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Are your systems just interfaces to a data structure?


Tad Anderson just wrote a great review of Decision Management Systems, my new book, over on his blog on the SOA World Magazine site. Two of his comments struck me particularly. The first summarized what I consider to be the biggest limiting factor in information systems today:

There are not too many systems being created today that I would consider more than interfaces to a data structure.

How many systems does your company have that do more than allow the management of data? Once you eliminate their ability to create, find, update and delete data records what else do they do? They probably allow you to report out the data they store (though this might involve using a separate analytical system) and if you are lucky they might tell you when something is due or when you need to take some action. But for most systems, that’s about it. If they are programmed do anything else they probably don’t do it right – it was perhaps right once upon a time but the business has changed, the regulations have changed and customer behavior has changed so it’s not right any more. As a result, as Tad puts it,

The systems themselves are viewed as a necessary evil by the people who use them.

Most users know they have to use the systems so that the company has the data it needs to operate but that’s about it. How many customer service agents REALLY use their CRM system? How many sales people do more with their SFA system than put in the data that will get them their commission? Does your ERP system really manage your supply chain or production facilities or simply record what happened in them? Do users email each other spreadsheets because it is too hard to get the system to do what is necessary or too hard to change the way it works?

The idea behind Decision Management Systems is to use proven technology (business rules management systems, data mining and predictive analytic workbenches, optimization tools) to create applications that are agile (so they can be changed when you need to change them), analytic (so that they use the data you have to make better decisions) and adaptive (so that they learn and adapt over time). These systems become your partners in running your business not just passive repositories of your data.

Tad points out that we have a ton of material over on DecisionManagementSolutions.com – our “awesome web site” as he calls it. Check out the white papers and briefs in particular. Of course I also REALLY like the last line of the review:

Over all if you are in IT, I highly recommend reading this book.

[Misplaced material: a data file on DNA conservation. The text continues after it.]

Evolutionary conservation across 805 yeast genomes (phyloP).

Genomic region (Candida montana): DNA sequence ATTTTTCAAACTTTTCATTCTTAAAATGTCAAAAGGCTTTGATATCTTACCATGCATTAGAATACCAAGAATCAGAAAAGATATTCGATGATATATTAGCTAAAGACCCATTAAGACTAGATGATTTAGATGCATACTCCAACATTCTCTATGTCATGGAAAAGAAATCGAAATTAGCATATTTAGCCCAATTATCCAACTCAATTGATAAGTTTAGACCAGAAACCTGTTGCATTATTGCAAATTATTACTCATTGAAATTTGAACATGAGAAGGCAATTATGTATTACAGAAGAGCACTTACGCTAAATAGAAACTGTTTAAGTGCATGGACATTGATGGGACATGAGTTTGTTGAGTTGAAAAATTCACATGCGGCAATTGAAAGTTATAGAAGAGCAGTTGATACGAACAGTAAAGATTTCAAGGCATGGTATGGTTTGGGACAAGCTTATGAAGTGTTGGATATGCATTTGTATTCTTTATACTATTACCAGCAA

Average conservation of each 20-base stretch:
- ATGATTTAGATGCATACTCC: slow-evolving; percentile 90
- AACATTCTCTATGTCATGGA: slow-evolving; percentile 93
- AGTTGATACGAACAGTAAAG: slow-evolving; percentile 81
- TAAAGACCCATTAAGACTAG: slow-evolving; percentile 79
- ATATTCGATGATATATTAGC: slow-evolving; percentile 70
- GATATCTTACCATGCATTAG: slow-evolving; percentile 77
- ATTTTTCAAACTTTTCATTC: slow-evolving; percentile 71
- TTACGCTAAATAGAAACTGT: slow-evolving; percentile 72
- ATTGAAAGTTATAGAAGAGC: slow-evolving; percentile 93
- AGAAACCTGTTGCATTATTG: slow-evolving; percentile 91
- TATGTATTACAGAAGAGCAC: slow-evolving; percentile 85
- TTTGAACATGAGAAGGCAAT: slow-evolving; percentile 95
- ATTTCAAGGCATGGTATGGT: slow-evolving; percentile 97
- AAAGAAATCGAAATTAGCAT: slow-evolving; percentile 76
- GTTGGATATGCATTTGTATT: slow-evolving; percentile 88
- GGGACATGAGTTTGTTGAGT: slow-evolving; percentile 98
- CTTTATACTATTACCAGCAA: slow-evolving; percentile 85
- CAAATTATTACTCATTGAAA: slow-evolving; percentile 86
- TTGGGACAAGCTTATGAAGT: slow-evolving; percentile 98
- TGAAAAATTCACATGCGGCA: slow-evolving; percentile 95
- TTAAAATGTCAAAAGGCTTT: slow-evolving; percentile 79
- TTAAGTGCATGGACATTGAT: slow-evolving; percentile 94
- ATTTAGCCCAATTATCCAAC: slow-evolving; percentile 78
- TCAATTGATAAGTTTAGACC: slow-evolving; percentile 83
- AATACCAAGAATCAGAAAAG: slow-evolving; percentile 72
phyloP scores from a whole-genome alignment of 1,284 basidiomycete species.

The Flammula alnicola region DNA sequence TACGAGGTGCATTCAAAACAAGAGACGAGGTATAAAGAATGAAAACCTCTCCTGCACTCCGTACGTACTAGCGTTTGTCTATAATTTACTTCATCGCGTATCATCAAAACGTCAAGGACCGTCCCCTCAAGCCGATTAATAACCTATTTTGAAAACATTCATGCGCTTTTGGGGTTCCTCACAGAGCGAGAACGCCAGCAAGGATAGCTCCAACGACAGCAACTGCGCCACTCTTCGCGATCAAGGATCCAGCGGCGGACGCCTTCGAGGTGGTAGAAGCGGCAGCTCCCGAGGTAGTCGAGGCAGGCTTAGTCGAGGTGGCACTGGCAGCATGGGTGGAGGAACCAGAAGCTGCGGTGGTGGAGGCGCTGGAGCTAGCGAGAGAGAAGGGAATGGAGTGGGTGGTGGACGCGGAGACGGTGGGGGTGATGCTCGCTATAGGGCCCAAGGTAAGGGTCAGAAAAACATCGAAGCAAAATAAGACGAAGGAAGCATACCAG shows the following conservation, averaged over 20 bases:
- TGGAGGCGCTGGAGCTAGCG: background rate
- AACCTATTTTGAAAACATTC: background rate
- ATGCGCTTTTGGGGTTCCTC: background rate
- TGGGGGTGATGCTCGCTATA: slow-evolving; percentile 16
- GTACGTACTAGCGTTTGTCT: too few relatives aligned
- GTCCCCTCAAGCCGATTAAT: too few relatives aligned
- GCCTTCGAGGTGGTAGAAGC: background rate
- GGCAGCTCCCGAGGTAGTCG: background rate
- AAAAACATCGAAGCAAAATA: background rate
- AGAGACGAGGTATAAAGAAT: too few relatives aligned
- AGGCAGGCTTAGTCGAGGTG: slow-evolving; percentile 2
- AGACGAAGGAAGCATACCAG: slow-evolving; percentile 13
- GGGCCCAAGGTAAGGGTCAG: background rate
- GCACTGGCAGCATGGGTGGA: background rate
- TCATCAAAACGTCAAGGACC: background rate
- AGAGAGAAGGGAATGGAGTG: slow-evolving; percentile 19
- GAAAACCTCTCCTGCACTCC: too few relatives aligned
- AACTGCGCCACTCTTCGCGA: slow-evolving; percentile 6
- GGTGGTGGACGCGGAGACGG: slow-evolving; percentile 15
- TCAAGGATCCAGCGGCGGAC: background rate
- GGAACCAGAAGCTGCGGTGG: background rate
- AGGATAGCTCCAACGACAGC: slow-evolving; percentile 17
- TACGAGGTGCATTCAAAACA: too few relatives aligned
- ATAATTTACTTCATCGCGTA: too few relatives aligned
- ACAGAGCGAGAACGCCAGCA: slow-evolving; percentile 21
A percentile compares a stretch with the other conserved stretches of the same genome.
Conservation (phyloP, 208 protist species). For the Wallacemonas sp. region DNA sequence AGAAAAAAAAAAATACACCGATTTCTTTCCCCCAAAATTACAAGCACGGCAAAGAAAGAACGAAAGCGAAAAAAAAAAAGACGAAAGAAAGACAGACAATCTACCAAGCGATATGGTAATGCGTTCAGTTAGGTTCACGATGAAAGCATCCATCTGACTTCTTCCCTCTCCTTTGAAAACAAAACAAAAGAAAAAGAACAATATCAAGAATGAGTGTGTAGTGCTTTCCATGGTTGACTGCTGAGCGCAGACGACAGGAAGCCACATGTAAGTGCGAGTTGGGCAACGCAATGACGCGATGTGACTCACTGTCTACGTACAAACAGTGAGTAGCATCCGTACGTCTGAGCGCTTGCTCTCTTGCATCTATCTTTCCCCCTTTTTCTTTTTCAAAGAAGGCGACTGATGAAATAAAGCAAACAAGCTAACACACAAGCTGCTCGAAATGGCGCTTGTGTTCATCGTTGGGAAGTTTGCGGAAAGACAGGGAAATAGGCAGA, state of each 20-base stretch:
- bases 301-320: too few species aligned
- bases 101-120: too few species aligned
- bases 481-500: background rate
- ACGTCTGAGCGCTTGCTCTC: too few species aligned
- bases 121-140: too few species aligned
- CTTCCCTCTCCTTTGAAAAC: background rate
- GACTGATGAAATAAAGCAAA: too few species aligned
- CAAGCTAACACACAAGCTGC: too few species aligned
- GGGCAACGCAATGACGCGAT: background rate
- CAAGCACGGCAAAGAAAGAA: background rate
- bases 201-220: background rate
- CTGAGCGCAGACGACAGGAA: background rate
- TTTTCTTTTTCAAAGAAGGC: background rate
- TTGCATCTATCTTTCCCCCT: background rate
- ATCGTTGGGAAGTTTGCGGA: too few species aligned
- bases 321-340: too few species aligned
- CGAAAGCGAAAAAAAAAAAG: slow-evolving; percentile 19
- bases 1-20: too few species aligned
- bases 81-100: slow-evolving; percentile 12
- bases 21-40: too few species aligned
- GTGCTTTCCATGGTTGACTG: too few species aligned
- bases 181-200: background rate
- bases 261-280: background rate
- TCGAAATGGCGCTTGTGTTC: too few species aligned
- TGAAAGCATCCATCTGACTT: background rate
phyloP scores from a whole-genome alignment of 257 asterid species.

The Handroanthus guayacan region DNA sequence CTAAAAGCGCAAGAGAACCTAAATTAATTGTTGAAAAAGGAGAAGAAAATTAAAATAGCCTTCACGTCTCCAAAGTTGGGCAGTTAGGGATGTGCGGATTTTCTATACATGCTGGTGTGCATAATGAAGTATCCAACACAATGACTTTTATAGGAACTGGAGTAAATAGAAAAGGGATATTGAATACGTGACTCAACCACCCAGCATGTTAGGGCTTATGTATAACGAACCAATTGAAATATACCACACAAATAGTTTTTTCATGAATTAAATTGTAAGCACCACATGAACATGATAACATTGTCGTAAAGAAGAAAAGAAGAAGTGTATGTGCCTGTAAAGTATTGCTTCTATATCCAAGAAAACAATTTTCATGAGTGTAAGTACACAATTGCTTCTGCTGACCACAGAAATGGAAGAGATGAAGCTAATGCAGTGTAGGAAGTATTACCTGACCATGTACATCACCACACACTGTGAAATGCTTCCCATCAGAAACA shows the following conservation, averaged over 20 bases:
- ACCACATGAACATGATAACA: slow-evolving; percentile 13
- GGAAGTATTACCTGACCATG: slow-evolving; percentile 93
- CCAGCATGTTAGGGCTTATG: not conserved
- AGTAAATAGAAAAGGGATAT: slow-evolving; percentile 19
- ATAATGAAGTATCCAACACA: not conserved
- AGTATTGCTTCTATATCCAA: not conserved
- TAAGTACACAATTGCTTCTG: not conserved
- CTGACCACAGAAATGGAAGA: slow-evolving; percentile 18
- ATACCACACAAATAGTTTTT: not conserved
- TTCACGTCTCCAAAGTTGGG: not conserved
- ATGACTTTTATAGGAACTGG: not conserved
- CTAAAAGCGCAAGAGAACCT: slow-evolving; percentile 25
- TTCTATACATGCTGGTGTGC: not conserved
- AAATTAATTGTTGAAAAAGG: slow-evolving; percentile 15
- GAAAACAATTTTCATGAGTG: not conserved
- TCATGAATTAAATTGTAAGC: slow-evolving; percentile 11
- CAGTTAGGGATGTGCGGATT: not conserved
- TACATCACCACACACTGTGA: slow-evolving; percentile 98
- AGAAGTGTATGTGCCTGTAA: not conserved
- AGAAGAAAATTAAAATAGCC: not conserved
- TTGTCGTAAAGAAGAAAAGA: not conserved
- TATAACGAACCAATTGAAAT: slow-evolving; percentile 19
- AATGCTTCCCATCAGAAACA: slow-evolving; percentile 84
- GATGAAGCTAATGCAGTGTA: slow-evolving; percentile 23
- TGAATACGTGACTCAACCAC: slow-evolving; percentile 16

And if you haven’t already bought it, you can do so on IBM Press (35% discount code TAYLOR4389), on amazon.com (book and Kindle version), on Barnes and Noble (book and nook version) and on InformIT, Pearson’s site.


Comments on this entry are closed.

  • Mark Norton January 2, 2012, 2:09 pm

    Hi James,
    I agree that Tad’s comment resonates well and contains an essential truth:
    ‘There are not too many systems being created today that I would consider more than interfaces to a data structure.’
    While I agree that ‘most of most’ systems are primarily interfaces to data, I think you would acknowledge that that data usually describes the current state of the business entities described therein. By implication, the data interfaces also exist in part to manage the business state described by the data. However, while business state may be described by data, it is actually defined and set by a plethora of decisions that in sum define the essential character of the individual business. Ergo, decisions are the real heart of a system, with data being a ‘necessary but not sufficient’ adjunct.
    Unfortunately, as you often note, most of these decisions are made outside of the system, usually by human operators trained at great expense. Reliance on human decision makers for prescriptive decision making is a direct cause of high cost, business inertia, and even on a good day, errors.
    I have your book on order, and I am looking forward to some more insights on how we transition from Data Management Systems to Decision Management Systems. I think your book’s very appropriate title will become the standard description of a general business system in the near future.
    Regards, Mark